In December of 2019 a group of United Methodist leaders gathered under the direction of a trained mediator to attempt to find a solution to the impasse over human sexuality. The church had been struggling with this and other issues for 50 years. The special General Conference in 2019 revealed the deep and intractable divide the church faced.
At the 2019 General Conference, the Bishops proposed a solution to this impasse. The General Conference defeated the bishop’s proposal and instead passed what is called the Traditional Plan to continue to define marriage in terms of heterosexual monogamy and prohibit same-sex marriage and ordination.
2019 General Conference recap HERE
While this seemed to be a solution, many bishops and regions, especially in the US, promised to defy this denomination decision. Traditional leaders recognized that in most of the country the de facto reality was the traditional plan was unenforceable. Progressive leaders wanted to remove the prohibition of same-sex marriage and ordination. Traditionalist leaders wanted to be in a denomination that enforced what they said they believed. This led to the meeting in December of 2019 that reached a compromise called, “Reconciliation and Grace Through Separation”
Protocol of separation document HERE
In Summary, The Protocol of Separation would allow traditionalist and more progressive congregations and Annual Conferences to form new denominations. Churches could join the new denomination by a simple majority vote of members present at a called Church Conference. Annual Conferences would need a supermajority of 57% to depart and join the new denomination. It is assumed that once the traditional churches departed, the post-separation United Methodist church would remove all prohibitions against LBGTQIA ordination and marriage. It is expected that the Protocol of Separation will be approved at the General Conference (August 29-September 6, 2022).
First United Methodist Church Jonesboro has a decision to make some time in the next 18 months. We have three options.
- We can remain in the more progressive post separation United Methodist Church.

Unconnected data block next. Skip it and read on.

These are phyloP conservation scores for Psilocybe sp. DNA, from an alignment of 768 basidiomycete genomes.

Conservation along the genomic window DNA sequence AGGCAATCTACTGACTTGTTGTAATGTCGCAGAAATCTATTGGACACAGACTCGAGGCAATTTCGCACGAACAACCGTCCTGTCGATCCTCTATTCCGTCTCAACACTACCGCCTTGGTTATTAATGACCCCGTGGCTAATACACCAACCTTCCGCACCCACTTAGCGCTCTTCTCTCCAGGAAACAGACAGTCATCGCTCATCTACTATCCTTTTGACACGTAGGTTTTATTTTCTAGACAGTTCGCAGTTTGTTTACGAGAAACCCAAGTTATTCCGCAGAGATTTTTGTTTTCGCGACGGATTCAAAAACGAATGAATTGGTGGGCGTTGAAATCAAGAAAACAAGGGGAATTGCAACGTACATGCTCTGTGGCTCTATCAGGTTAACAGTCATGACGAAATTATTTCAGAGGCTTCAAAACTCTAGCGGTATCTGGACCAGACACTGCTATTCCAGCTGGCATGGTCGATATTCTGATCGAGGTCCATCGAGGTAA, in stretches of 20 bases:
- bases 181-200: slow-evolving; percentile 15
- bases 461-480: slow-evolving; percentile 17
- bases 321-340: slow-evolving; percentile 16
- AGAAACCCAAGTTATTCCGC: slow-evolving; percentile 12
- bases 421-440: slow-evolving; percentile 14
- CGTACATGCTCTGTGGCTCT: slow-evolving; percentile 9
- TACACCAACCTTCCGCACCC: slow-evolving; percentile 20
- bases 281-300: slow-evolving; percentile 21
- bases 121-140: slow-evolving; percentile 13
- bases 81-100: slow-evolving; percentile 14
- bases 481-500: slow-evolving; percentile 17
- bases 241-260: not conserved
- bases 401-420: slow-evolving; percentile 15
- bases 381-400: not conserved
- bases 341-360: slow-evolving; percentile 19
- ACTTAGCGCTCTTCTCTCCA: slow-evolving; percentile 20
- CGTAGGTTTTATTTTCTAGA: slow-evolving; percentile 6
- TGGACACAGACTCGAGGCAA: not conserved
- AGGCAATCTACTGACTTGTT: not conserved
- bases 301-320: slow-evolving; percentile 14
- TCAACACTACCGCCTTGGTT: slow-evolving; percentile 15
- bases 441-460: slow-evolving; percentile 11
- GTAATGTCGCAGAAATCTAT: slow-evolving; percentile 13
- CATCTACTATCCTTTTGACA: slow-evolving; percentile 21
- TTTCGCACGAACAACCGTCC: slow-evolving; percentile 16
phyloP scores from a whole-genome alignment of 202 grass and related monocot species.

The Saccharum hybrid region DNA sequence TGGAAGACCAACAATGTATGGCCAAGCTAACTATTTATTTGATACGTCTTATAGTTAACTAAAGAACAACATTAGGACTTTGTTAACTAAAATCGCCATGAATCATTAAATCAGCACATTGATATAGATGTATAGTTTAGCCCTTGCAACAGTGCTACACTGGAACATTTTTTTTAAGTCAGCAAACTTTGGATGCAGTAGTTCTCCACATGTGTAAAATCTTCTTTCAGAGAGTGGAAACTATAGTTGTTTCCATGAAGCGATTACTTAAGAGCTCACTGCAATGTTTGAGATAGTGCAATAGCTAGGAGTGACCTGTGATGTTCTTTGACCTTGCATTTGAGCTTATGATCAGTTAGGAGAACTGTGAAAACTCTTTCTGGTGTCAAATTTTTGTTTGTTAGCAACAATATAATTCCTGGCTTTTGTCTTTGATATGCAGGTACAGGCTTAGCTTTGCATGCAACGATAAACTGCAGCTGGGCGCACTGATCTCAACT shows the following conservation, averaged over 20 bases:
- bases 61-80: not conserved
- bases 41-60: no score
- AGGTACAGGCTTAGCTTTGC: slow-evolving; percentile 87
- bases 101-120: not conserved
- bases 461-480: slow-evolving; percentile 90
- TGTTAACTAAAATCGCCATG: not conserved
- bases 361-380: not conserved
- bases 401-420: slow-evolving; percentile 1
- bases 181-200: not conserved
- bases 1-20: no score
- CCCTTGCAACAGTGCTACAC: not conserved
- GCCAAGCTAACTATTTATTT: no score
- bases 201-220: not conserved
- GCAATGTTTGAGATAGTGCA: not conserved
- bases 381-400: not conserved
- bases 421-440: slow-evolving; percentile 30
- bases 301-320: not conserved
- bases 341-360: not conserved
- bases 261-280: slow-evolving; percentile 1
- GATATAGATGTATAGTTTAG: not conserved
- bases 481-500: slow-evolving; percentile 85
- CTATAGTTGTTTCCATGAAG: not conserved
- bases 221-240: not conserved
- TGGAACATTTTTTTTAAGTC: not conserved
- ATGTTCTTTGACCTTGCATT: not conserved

Article for staying in the UMC HERE
- We can join the new more traditional Global Methodist Church that is presently being formed in preparation for General Conference 2022.
Description of the Global Methodist Church HERE
Chart comparing UMC to the Global Methodist Church HERE
- We can choose to disaffiliate and chart our own path and associations.
The disaffiliation option is new. At the General Conference 2019, a new paragraph was added to the Discipline. It allows churches to depart the denomination after careful deliberation and a 2/3 vote of those present at all called church conferences. The church would need to pay 2 years of apportionments and make a one-time payment to the United Methodist pension fund to support retired UMC pastors.
Disaffiliation paragraph HERE
This disaffiliation paragraph allows a church to depart the denomination with possession of their property. In the United Methodist Church, there is a legal agreement called, “The Trust Clause”. The Trust Clause states that all United Methodist Churches are held in Trust for the Annual Conference. In other words, while the church manages the property and uses it for ministry, the Annual Conference owns all the assets and property of a local United Methodist Church.
Because the disaffiliation process is new, Bishops and Annual Conferences have varied in their interpretations of the requirements. The above requirements might not be all that is required for our church if we chose the disaffiliation route.
Trust Clause description HERE
It might appear that our three choices are straightforward. Unfortunately, there is a good bit of uncertainty facing our church. Obviously, the delay of General Conference due to Covid-19 is the biggest factor in that uncertainty. No one is sure General Conference will be able to meet even in 2022. In the meantime, events are occurring around the country that are real causes for concern. One especially troubling development was a proposal by the Board of Trustees of the Arkansas Annual Conference. The Trustees proposed that any local congregation that disaffiliates must pay a minimum of 10% (up to 100%) of its appraised value in property and assets to the Annual Conference before it departs. This is a significant addition to the already expensive payment for apportionments and pension. This proposal was narrowly defeated, but it could easily be reintroduced in the coming years. This penalty would have been very costly for a local church; especially one like ours, if we chose that option.
In January of 2021, the Administrative Board of FUMC Jonesboro authorized the Nominations Committee to select 15 church leaders who were charged with helping us choose a path between these three options. The leadership team is currently meeting. In the coming weeks, they will be interviewing various representatives of these three options as well as our District Superintendent. Our leadership team is made up of active members of our church representing the various ministries of our church.
2021 Leadership Team Members:
- Mary Baker
- Lynn Bruner
- Marsha Carwell
- John Cook
- Marvin Day
- Paula Fulkerson
- Brian Graf
- Chris James (Chair)
- Cory Meadors
- Jake Morse
- Ray Osment
- Sharon Phillips
- Rick Rorex
- Megan Smith
- Janea Spades
Your leadership team is diligently working and praying to find the right solution for our church. We plan to have town hall meetings after we have done our own homework by studying our three options. We would also like to hear from you. What questions do you have for your leadership team? What are your observations about our process or our options? Your questions and observations will help us as we work for the right option to present to the church.